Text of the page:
Parkview Health Graduate Medical Education adds two accredited programs, prepares for first resident physicians

FORT WAYNE, IND. – JUNE 7, 2022 – While preparing for the arrival of its first resident physicians, the Parkview Health Graduate Medical Education program is already expanding.

In addition to its internal medicine and general surgery programs, which will welcome resident physicians in June, Parkview has added a transitional year program and a physical medicine and rehabilitation program. Parkview has received initial accreditation from the Accreditation Council for Graduate Medical Education for all four programs.

Transitional year is a one-year program, approved for 12 resident physicians per year, that serves as a prerequisite for advanced medical residencies, including physical medicine and rehabilitation, as well as other specialty programs. Recruitment for transitional year resident physicians will begin in September, with the first class arriving for orientation in June of 2023.

Physical medicine and rehabilitation will be a three-year program, with two resident physicians entering the program each year. The first resident physicians in this program will start their training in July of 2024.

To support the creation and ongoing development of its residency programs, Parkview Health has received $1.5 million in grants from the Indiana Graduate Medical Education Board. Most recently, the board awarded a $500,000 grant to Parkview for the creation of an OB/GYN residency program. Parkview is currently seeking accreditation for the OB/GYN program and hopes to welcome the first resident physicians in 2024.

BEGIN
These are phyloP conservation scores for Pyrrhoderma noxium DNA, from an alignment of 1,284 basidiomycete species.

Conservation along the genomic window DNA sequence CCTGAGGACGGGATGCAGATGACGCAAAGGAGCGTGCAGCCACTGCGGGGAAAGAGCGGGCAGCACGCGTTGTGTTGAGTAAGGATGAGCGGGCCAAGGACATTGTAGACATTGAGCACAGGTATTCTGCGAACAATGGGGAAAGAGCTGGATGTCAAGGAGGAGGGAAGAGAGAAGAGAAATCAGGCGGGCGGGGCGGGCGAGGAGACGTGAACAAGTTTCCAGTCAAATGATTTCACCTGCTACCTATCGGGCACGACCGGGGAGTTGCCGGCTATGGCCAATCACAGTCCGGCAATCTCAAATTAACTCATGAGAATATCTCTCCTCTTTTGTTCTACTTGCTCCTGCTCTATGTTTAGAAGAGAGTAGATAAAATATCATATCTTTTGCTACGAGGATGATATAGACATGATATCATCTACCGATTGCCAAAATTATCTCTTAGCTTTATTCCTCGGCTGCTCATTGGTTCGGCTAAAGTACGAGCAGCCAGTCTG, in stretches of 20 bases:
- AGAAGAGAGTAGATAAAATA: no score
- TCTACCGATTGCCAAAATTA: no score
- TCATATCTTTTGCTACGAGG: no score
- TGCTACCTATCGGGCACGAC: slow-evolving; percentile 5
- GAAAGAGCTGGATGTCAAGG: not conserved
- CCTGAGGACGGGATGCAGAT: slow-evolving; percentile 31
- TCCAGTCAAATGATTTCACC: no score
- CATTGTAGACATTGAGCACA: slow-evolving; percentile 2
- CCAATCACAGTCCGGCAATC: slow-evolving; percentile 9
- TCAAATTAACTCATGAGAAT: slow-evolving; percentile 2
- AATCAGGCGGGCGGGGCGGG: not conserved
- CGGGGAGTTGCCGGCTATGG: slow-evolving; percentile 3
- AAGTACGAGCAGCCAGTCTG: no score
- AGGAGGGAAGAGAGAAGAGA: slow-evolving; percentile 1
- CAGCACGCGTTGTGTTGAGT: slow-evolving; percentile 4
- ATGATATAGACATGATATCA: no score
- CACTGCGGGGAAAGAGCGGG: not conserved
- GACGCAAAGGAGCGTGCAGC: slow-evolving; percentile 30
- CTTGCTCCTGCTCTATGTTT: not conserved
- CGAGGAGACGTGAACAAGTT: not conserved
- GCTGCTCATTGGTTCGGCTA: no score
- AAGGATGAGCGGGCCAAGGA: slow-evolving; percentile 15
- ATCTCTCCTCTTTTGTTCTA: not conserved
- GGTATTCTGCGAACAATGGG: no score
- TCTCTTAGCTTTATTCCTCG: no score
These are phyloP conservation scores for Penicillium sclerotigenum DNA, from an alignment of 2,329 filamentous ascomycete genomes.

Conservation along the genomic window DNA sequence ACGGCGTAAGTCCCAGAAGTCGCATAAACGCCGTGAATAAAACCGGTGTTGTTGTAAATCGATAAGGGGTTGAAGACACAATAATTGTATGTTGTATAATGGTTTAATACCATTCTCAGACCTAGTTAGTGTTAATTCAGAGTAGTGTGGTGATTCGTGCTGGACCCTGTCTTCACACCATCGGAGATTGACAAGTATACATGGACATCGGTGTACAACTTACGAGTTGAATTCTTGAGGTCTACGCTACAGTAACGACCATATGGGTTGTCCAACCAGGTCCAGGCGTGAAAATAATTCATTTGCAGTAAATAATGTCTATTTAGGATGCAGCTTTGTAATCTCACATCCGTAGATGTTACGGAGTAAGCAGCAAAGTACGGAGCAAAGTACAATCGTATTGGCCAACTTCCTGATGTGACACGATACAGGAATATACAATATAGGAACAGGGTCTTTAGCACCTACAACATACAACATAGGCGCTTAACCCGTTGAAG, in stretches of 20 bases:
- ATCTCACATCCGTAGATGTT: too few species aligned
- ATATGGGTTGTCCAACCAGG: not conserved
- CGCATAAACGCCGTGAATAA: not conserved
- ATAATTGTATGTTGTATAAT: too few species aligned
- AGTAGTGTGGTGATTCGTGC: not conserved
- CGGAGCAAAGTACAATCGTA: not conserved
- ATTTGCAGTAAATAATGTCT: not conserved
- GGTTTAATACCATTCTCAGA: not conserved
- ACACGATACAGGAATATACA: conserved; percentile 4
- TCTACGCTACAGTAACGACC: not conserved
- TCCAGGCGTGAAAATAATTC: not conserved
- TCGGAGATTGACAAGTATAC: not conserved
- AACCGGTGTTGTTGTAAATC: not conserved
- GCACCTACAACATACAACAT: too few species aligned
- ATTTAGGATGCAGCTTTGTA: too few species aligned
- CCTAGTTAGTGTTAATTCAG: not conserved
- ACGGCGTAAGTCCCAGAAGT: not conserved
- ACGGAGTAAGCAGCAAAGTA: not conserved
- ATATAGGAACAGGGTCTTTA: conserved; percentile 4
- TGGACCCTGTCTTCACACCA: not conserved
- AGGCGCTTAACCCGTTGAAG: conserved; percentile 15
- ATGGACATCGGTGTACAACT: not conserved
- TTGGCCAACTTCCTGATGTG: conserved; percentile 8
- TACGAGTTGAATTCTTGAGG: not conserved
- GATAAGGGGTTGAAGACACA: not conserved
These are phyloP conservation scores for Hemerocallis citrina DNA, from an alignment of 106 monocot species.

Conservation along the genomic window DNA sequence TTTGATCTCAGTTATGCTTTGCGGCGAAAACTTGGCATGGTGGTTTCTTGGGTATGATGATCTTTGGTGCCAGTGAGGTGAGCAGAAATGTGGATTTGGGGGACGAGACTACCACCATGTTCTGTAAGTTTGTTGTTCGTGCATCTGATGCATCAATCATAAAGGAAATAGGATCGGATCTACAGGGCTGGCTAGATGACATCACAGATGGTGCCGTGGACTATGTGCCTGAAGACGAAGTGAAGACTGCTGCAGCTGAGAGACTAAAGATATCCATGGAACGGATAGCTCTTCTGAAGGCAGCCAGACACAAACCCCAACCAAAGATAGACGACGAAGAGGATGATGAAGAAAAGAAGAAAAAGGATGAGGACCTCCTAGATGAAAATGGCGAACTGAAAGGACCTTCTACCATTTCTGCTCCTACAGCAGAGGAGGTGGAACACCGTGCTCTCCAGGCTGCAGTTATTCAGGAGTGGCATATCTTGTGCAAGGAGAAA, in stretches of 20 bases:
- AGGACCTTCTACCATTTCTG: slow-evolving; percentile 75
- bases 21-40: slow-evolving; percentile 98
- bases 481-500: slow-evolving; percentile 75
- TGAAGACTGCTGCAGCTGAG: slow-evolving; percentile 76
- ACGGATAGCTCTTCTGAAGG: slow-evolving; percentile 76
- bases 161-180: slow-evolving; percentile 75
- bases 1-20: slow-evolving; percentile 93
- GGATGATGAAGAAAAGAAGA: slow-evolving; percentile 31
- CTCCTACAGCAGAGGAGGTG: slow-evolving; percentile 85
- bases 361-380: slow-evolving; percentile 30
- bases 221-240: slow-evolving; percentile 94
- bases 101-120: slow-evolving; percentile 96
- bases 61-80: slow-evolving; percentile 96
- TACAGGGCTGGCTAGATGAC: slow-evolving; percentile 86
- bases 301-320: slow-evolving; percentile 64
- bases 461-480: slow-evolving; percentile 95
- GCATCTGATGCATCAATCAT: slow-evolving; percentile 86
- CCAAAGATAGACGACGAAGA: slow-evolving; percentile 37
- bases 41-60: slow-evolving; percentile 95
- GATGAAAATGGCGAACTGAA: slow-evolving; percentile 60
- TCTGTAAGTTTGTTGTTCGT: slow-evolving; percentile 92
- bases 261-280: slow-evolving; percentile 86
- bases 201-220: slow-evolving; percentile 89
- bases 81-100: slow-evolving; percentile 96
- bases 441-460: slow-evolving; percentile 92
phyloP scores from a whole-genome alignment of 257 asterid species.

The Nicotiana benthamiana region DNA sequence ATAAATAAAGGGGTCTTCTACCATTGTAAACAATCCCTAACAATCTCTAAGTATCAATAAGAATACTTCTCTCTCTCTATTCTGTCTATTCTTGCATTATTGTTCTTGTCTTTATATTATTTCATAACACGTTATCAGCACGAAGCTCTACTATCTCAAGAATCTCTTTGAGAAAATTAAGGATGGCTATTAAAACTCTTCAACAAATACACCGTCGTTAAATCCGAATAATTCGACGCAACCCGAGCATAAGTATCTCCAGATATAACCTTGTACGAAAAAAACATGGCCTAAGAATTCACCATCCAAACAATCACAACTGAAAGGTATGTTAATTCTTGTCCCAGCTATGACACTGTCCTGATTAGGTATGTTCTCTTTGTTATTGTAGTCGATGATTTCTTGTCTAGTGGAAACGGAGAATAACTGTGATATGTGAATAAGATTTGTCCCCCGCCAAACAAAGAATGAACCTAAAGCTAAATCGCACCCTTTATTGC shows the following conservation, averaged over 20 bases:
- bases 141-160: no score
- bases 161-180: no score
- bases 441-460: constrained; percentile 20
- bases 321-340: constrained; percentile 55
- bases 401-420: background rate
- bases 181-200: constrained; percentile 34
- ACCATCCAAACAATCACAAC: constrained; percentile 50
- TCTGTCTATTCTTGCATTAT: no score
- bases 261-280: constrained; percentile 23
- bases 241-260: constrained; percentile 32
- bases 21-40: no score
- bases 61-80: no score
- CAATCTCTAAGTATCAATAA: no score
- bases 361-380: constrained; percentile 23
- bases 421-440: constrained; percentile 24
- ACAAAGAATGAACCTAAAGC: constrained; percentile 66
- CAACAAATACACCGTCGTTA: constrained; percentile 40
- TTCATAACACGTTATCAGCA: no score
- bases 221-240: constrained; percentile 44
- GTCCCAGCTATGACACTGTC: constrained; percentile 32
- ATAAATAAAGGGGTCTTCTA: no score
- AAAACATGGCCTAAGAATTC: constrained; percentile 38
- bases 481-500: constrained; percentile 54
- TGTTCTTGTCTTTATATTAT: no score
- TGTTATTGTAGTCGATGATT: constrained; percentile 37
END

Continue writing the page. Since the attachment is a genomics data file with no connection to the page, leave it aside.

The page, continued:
According to the Indiana Graduate Medical Education Board, continued investment in the state’s physician pipeline is critical to meeting increasing demand, especially in rural and underserved areas, and for improving health outcomes and quality of life for all Hoosiers. Residency programs also play a role in economic development – the board projects the statewide economic impact of current and planned medical resident programs will reach $332 million by 2025.

“We’re building something that is going to impact our communities, our region and our state for years to come,” said Ray Dusman, MD, president, Physician and Clinical Enterprise, Parkview Health. “By expanding the Parkview Health Graduate Medical Education program, we will attract, train and retain even more highly skilled physicians, resulting in improved access to care and economic growth for the area. We are excited for the continued expansion of our program as we prepare for the arrival of our first resident physicians.”

In March, Parkview filled all its initial residency positions via the National Resident Matching Program, also known as The Match. Parkview will welcome 19 resident physicians – four in general surgery and 15 for internal medicine – at the end of June.  

In preparation for the resident physicians’ arrival, renovations were completed earlier this year at Parkview Hospital Randallia, which serves as the home base for the Parkview Graduate Medical Education Program. The location was chosen for its proximity to underserved communities and to help improve access to care.

The recently completed Parkview Residency Center includes classroom space, offices, a resident lounge and a clinic for Parkview Physicians Group – General Surgery and Internal Medicine. The clinic is located at Entrance 4 of the hospital and includes 26 patient rooms and two procedure rooms. Resident physicians from both programs will care for patients at the clinic. Additionally, general surgery resident physicians will perform surgeries at the hospital using robotic equipment specifically designed for training alongside attending physicians.

For more information on the Parkview Health Graduate Medical Education program, visit